The average value of a small business in the UK has fallen from £94,000 in 2016 to £90,000 in 2017, with southern firms worth around £2,000 more than those in the North.
New figures show that the value of businesses in London have plummeted by around £20,000 in a year. But manufacturing businesses are celebrating an average value increase of £93,500 in a year.
Using data from nearly 7,500 small business valuations performed over the last three years, Bizdaq’s Small Business Value Report charted the average value of small businesses across the UK to find out how much return owners could expect on their investment if they sold their business.
They found that although small businesses are worth more than they were in 2015 (£89,000), values have dropped compared to last year. As values are directly linked to turnover and net profit, this signals that falling levels of consumer spending, and increasing costs, are adversely affecting the values of small businesses across the country, the report says.
Whilst small business values in the North have remained almost the same, dropping from an average value of £80,000 to £79,000, values in the South have fallen from £97,000 to £91,000 between 2016 and 2017. Whilst this fall may be larger than that seen in the North, values are still considerably higher.
Manufacturing businesses meanwhile have seen a nearly £100,000 increase, climbing to an average of £418,500 from £325,000 last year. This is good news for manufacturing business owners who want to leave the business, as it means they’ll be able to achieve a much higher sale price than if they were to sell the previous year.
Meanwhile, the average value of a small business in London dropped by £20,000 in the last twelve months – falling from £115,000 in 2016 to just £95,000 in 2017. This drop is five times higher than the £4,000 drop seen around the rest of the country, and means a huge loss of value for the city’s small business owners.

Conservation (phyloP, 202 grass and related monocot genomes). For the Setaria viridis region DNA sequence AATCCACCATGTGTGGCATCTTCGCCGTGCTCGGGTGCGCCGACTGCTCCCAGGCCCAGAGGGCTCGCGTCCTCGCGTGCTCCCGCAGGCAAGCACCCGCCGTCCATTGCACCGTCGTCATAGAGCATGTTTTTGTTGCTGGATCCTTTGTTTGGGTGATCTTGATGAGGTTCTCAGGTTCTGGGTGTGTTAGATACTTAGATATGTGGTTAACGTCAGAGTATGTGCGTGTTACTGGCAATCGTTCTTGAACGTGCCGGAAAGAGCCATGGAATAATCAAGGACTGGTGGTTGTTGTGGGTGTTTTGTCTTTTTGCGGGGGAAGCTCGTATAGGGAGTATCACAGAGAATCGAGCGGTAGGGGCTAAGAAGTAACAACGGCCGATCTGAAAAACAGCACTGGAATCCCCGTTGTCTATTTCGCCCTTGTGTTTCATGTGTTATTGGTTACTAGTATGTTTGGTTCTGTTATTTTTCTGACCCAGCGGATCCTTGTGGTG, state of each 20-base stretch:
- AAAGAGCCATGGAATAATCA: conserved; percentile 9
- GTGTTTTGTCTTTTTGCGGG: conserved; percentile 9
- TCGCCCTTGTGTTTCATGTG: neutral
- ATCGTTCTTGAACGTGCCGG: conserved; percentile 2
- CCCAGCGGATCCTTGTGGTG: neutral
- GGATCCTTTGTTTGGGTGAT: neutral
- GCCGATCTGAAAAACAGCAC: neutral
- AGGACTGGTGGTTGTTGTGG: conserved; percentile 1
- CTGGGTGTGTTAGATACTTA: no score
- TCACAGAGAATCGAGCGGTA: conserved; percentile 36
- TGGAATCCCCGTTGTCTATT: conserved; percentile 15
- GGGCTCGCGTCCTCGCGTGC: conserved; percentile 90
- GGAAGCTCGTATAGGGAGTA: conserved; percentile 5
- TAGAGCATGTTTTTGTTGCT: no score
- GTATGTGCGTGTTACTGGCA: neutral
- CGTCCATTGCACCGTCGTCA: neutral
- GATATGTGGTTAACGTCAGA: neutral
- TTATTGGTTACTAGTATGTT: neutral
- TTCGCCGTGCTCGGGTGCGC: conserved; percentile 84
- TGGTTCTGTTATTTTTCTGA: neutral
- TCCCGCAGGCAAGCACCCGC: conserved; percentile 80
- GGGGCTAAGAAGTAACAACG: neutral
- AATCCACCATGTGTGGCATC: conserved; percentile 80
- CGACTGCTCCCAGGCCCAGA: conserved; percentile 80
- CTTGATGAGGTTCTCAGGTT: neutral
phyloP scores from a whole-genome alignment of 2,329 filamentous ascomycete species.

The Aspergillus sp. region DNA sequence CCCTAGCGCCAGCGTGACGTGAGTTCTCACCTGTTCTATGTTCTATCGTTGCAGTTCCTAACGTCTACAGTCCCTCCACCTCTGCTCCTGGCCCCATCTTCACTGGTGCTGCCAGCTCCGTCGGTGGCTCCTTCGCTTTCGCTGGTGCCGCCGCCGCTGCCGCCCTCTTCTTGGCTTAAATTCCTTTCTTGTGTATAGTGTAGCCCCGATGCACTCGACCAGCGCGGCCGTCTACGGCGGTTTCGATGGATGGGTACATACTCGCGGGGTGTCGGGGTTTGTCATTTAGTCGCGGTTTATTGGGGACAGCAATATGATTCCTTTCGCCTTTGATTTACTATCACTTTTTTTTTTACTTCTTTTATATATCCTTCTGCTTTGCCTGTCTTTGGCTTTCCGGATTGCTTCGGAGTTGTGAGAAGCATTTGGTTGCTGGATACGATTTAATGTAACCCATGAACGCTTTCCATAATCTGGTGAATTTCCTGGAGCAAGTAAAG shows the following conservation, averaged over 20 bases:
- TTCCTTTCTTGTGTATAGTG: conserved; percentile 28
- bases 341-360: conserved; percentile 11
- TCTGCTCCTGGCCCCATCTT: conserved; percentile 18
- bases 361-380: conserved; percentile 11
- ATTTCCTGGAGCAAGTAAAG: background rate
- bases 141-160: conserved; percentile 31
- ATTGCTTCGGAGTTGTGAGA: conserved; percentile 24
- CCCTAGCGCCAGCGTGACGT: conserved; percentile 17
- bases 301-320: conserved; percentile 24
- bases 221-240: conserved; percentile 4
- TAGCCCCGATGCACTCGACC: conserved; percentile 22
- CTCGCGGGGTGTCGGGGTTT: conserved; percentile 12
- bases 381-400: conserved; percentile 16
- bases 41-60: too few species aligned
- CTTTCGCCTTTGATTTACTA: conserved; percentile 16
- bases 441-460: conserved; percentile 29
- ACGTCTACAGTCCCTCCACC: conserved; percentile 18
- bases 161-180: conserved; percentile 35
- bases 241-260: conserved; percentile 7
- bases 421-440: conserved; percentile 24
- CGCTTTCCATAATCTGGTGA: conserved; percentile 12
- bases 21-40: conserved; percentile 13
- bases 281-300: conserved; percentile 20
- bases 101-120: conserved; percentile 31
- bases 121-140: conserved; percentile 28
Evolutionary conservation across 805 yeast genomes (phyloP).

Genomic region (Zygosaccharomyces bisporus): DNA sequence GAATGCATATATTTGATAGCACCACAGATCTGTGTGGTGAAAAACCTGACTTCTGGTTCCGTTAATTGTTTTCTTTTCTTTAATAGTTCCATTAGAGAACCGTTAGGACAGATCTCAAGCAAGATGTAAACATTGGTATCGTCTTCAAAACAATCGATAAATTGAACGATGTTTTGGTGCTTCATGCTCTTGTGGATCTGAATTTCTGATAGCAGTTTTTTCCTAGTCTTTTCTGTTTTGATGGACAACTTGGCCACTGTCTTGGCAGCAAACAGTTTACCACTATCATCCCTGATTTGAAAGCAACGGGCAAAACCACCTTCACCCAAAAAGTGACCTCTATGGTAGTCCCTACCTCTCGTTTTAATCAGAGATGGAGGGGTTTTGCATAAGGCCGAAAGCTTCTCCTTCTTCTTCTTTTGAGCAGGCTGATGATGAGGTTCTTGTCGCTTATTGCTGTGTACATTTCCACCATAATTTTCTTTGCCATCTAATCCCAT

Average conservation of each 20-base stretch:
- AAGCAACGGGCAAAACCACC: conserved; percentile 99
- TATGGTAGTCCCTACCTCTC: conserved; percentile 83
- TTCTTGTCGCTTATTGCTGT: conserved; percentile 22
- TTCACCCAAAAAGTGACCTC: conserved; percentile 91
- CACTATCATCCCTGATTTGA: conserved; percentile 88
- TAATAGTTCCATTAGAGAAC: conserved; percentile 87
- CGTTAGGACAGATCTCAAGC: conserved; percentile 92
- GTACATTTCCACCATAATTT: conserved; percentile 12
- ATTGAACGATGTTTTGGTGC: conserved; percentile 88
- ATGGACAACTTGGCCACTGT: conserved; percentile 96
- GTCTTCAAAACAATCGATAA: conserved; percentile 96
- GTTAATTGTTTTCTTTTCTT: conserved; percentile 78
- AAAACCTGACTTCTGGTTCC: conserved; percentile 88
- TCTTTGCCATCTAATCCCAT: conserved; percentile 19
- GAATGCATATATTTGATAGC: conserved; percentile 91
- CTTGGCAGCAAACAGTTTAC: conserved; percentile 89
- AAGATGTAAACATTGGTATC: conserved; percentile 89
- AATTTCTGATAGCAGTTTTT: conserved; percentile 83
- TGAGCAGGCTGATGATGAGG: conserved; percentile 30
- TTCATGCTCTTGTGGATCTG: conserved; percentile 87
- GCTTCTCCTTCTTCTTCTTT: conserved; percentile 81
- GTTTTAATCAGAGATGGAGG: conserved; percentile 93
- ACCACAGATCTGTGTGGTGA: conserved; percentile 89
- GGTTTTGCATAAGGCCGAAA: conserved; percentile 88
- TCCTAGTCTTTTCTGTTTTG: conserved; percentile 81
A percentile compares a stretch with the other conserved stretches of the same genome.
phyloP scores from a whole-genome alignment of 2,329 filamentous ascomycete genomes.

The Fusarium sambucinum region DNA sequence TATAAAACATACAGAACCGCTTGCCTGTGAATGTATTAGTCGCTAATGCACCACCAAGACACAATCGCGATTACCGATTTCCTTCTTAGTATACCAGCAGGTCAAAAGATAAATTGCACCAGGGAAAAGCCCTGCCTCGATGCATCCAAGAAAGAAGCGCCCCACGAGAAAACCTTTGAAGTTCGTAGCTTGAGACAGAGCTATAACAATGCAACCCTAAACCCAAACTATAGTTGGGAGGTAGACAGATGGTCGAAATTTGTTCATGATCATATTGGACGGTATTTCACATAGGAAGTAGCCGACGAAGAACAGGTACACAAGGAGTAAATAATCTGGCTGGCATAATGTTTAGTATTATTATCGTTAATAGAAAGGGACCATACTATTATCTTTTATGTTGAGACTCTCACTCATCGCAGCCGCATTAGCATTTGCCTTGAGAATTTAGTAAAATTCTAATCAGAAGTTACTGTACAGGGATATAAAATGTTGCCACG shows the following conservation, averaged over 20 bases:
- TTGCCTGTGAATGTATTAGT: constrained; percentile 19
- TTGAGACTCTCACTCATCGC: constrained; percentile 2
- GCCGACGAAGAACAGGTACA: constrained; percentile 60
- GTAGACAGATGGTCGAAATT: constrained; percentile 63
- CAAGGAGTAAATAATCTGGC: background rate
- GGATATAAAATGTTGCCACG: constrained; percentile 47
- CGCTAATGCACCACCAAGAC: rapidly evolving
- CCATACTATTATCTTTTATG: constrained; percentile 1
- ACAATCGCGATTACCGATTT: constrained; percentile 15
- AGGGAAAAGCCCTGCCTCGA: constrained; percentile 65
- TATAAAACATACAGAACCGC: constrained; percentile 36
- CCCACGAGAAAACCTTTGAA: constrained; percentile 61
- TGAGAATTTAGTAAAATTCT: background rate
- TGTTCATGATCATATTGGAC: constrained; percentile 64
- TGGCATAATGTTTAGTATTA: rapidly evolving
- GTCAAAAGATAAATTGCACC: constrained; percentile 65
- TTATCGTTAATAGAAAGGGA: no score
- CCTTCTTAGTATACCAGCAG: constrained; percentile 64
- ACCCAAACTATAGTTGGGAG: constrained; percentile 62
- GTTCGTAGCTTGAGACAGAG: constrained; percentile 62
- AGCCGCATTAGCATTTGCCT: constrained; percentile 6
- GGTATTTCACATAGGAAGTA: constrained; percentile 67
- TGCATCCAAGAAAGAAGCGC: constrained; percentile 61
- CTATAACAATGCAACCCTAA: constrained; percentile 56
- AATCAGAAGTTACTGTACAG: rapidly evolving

Sean Mallon, CEO of Bizdaq, said that is is frustrating to see that small businesses are reducing in value across the UK. But he added that in a period of economic uncertainty however, this is not unexpected.
“It’s interesting to see the differing values from region to region, and surprising how only short geographical boundaries can make a large difference to a business’ value. London in particular has seen a dramatic swing in values over the past year.
“A business’ value is in many instances tied to revenues, and particularly profit, so falling values may be indicative of a fall in these across the board, with a recent rise in interest rates putting further strain on the UK’s small businesses.
“Profitability decreases in a small business is often attributed to an increase in its variable costs, such a business rates or utilities. With this being the case, I would urge the government to work harder to relieve the strain on small business owners and allow them to make a fair return on their hard work. This should include allowing them to protect their investments through tax allowances when exiting their small business.”